If you work from home, protecting your online reputation is an essential part of your livelihood. Since many people who work from their home find jobs online, what is said about them on the internet can carry a lot of weight with potential clients.
Judy Heminsley is the founder of Work From Home Wisdom, a website dedicated to helping people transition to working from home and providing much-needed guidance. She discussed the challenges and opportunities of working from home, as well as the importance of knowing what is said about you online in order to protect your reputation.
What is the first piece of advice you would give to anyone thinking of transitioning to working from home?
I always tell new home workers not to pay too much attention to the advice of others, but to try out different places to work within their home (and outside) and different working times. It's very common to read that you need a separate home office in order to work from home successfully, but I know that's not the case for everyone. I've spoken to home workers who have set up a very nice office in a spare room, only to go back to the kitchen table because they felt too cut-off to concentrate. Your needs depend on many factors such as personality, where you live, whether you live with other people, what you do etc. etc.
What are the biggest challenges for someone who works from home?
I think for most people the biggest challenge is the danger of becoming lonely and isolated. Naturally we are very focused on getting our work done, but we also need to interact with other people if we're not to run out of motivation. So many times I've felt I didn't have time to go to a business event, but forced myself anyway, and then came back feeling inspired by talking to people and often with ideas how to tackle obstacles that previously appeared insurmountable.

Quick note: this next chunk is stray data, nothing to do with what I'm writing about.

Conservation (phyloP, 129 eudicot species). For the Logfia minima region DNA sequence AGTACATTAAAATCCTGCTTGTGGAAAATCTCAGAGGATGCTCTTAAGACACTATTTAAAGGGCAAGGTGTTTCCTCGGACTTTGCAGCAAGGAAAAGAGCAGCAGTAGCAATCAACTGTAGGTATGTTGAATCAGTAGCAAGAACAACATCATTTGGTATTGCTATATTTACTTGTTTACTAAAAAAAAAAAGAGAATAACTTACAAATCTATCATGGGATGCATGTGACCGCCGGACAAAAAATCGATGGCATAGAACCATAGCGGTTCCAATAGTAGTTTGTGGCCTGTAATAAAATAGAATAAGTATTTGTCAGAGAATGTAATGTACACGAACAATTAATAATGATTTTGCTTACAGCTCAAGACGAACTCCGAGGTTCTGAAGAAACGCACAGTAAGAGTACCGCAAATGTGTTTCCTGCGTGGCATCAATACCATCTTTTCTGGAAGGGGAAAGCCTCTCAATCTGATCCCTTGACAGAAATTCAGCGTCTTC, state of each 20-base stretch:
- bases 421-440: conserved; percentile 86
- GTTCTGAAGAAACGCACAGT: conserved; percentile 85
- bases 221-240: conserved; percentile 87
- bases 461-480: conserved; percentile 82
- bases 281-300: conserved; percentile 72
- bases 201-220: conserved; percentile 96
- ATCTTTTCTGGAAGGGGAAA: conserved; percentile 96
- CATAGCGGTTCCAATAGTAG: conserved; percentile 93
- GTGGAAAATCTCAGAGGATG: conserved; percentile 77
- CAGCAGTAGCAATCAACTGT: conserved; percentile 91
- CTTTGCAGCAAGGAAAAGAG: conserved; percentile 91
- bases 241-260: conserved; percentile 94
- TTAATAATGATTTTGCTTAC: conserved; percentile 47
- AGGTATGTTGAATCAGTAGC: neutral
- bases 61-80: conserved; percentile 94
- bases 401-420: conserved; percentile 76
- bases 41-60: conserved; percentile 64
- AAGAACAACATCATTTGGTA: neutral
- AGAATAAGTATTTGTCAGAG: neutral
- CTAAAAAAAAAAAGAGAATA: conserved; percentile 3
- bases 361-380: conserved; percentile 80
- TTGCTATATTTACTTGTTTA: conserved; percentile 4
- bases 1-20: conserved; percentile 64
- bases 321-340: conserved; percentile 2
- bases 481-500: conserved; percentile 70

The danger when we spend too long alone is that we end up feeling very insignificant. (A downside of social media is that everyone else can appear far more organized, efficient and successful than you). We can then unconsciously start to limit our potential by going for work well within our comfort zones and end up even more unfulfilled.
What types of jobs are growing the fastest for those who want to work from home?
You can now do just about any job from home that doesn't require you to be physically present in a separate building — or vehicle, for that matter! Many members of my online community are based at home and also go off to meet clients or do jobs as required; for example, first aid trainer, interior designer, PR consultant. I've also featured a sports commentator and lawyer.
How important is establishing an online reputation for someone beginning a work at home career?
It depends entirely on what you do. If you are in a very specialized role with a limited number of clients you have acquired through word of mouth or industry knowledge, then there's probably little need as long as you are active within that industry. But for most people, it's essential to be visible online or people simply might not have any faith in you as a professional. And nowadays, people do like to get to know more about you as a person, which they can from social media etc.
What role does social media play in starting a work at home career and how should it be used?
For me, it was important to find the social media platform I felt most comfortable with — Twitter — and then use it for my own clear objectives. In my case, that meant following thought leaders, building relationships with other home workers and sharing the latest information on home and flexible working and Jelly. If you enjoy using it, you're more likely to do it consistently enough to have an impact and learn how to get the best from it.
Think about your natural preferences — as a minimalist, I love the brevity and simplicity of Twitter. If you're visual you'll enjoy Pinterest and Instagram. Although ideally we might like to have a significant presence on all channels, realistically we all have time and energy constraints.